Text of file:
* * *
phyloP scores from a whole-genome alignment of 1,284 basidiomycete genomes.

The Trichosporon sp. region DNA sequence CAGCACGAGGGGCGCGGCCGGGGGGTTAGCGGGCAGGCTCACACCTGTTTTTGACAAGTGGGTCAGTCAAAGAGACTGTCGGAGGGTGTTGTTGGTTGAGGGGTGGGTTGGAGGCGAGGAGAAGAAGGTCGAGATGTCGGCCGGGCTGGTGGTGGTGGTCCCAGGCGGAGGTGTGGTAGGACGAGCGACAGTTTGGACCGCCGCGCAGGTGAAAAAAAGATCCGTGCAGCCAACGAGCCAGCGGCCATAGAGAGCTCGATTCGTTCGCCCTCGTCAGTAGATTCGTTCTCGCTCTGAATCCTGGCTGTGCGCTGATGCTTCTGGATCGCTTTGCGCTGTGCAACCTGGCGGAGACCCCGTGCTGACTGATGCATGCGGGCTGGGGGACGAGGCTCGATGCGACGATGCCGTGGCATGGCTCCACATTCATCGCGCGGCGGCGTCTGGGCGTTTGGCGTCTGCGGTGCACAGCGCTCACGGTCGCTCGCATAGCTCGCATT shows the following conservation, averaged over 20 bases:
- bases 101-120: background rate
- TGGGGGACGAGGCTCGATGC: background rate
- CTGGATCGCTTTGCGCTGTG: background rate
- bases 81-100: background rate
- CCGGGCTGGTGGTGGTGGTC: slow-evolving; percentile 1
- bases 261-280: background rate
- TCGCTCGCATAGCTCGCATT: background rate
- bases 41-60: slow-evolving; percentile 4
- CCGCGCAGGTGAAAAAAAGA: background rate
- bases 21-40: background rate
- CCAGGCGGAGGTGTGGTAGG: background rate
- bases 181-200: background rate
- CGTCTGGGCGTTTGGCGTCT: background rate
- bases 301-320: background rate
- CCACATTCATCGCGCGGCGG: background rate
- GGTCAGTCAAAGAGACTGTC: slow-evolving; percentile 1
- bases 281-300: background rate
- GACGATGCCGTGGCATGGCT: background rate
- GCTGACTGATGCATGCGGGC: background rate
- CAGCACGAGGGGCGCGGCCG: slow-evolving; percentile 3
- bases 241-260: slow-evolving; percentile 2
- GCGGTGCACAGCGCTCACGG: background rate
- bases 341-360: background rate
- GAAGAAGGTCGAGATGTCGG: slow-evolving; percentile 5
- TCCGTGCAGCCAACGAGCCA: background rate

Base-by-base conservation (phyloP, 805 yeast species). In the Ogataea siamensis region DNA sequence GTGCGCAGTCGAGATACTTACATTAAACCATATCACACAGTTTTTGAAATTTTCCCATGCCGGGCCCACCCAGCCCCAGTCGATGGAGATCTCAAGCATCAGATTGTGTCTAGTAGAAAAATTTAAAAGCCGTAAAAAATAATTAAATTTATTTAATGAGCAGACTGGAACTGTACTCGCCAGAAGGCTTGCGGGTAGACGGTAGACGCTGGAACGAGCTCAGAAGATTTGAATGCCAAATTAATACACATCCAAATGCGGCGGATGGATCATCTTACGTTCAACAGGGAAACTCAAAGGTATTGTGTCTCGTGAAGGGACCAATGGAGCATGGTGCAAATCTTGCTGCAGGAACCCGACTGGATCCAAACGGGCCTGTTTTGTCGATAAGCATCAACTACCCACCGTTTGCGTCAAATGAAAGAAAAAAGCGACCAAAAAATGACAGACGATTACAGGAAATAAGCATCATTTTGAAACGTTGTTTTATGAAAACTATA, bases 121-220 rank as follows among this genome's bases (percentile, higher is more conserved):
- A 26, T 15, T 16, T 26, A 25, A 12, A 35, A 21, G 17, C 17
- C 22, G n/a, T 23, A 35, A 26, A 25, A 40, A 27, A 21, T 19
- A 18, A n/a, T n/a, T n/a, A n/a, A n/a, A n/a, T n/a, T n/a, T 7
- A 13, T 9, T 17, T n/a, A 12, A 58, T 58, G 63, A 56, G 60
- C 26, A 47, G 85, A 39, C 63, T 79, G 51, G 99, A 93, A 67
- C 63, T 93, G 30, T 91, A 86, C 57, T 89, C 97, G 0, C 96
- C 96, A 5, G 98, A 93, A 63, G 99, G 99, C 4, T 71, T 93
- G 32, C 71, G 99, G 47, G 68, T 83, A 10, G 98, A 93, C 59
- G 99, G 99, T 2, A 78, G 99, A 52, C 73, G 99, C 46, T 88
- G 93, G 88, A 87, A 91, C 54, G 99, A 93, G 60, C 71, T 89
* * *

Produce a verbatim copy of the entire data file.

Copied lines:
phyloP scores from a whole-genome alignment of 1,284 basidiomycete genomes.

The Trichosporon sp. region DNA sequence CAGCACGAGGGGCGCGGCCGGGGGGTTAGCGGGCAGGCTCACACCTGTTTTTGACAAGTGGGTCAGTCAAAGAGACTGTCGGAGGGTGTTGTTGGTTGAGGGGTGGGTTGGAGGCGAGGAGAAGAAGGTCGAGATGTCGGCCGGGCTGGTGGTGGTGGTCCCAGGCGGAGGTGTGGTAGGACGAGCGACAGTTTGGACCGCCGCGCAGGTGAAAAAAAGATCCGTGCAGCCAACGAGCCAGCGGCCATAGAGAGCTCGATTCGTTCGCCCTCGTCAGTAGATTCGTTCTCGCTCTGAATCCTGGCTGTGCGCTGATGCTTCTGGATCGCTTTGCGCTGTGCAACCTGGCGGAGACCCCGTGCTGACTGATGCATGCGGGCTGGGGGACGAGGCTCGATGCGACGATGCCGTGGCATGGCTCCACATTCATCGCGCGGCGGCGTCTGGGCGTTTGGCGTCTGCGGTGCACAGCGCTCACGGTCGCTCGCATAGCTCGCATT shows the following conservation, averaged over 20 bases:
- bases 101-120: background rate
- TGGGGGACGAGGCTCGATGC: background rate
- CTGGATCGCTTTGCGCTGTG: background rate
- bases 81-100: background rate
- CCGGGCTGGTGGTGGTGGTC: slow-evolving; percentile 1
- bases 261-280: background rate
- TCGCTCGCATAGCTCGCATT: background rate
- bases 41-60: slow-evolving; percentile 4
- CCGCGCAGGTGAAAAAAAGA: background rate
- bases 21-40: background rate
- CCAGGCGGAGGTGTGGTAGG: background rate
- bases 181-200: background rate
- CGTCTGGGCGTTTGGCGTCT: background rate
- bases 301-320: background rate
- CCACATTCATCGCGCGGCGG: background rate
- GGTCAGTCAAAGAGACTGTC: slow-evolving; percentile 1
- bases 281-300: background rate
- GACGATGCCGTGGCATGGCT: background rate
- GCTGACTGATGCATGCGGGC: background rate
- CAGCACGAGGGGCGCGGCCG: slow-evolving; percentile 3
- bases 241-260: slow-evolving; percentile 2
- GCGGTGCACAGCGCTCACGG: background rate
- bases 341-360: background rate
- GAAGAAGGTCGAGATGTCGG: slow-evolving; percentile 5
- TCCGTGCAGCCAACGAGCCA: background rate

Base-by-base conservation (phyloP, 805 yeast species). In the Ogataea siamensis region DNA sequence GTGCGCAGTCGAGATACTTACATTAAACCATATCACACAGTTTTTGAAATTTTCCCATGCCGGGCCCACCCAGCCCCAGTCGATGGAGATCTCAAGCATCAGATTGTGTCTAGTAGAAAAATTTAAAAGCCGTAAAAAATAATTAAATTTATTTAATGAGCAGACTGGAACTGTACTCGCCAGAAGGCTTGCGGGTAGACGGTAGACGCTGGAACGAGCTCAGAAGATTTGAATGCCAAATTAATACACATCCAAATGCGGCGGATGGATCATCTTACGTTCAACAGGGAAACTCAAAGGTATTGTGTCTCGTGAAGGGACCAATGGAGCATGGTGCAAATCTTGCTGCAGGAACCCGACTGGATCCAAACGGGCCTGTTTTGTCGATAAGCATCAACTACCCACCGTTTGCGTCAAATGAAAGAAAAAAGCGACCAAAAAATGACAGACGATTACAGGAAATAAGCATCATTTTGAAACGTTGTTTTATGAAAACTATA, bases 121-220 rank as follows among this genome's bases (percentile, higher is more conserved):
- A 26, T 15, T 16, T 26, A 25, A 12, A 35, A 21, G 17, C 17
- C 22, G n/a, T 23, A 35, A 26, A 25, A 40, A 27, A 21, T 19
- A 18, A n/a, T n/a, T n/a, A n/a, A n/a, A n/a, T n/a, T n/a, T 7
- A 13, T 9, T 17, T n/a, A 12, A 58, T 58, G 63, A 56, G 60
- C 26, A 47, G 85, A 39, C 63, T 79, G 51, G 99, A 93, A 67
- C 63, T 93, G 30, T 91, A 86, C 57, T 89, C 97, G 0, C 96
- C 96, A 5, G 98, A 93, A 63, G 99, G 99, C 4, T 71, T 93
- G 32, C 71, G 99, G 47, G 68, T 83, A 10, G 98, A 93, C 59
- G 99, G 99, T 2, A 78, G 99, A 52, C 73, G 99, C 46, T 88
- G 93, G 88, A 87, A 91, C 54, G 99, A 93, G 60, C 71, T 89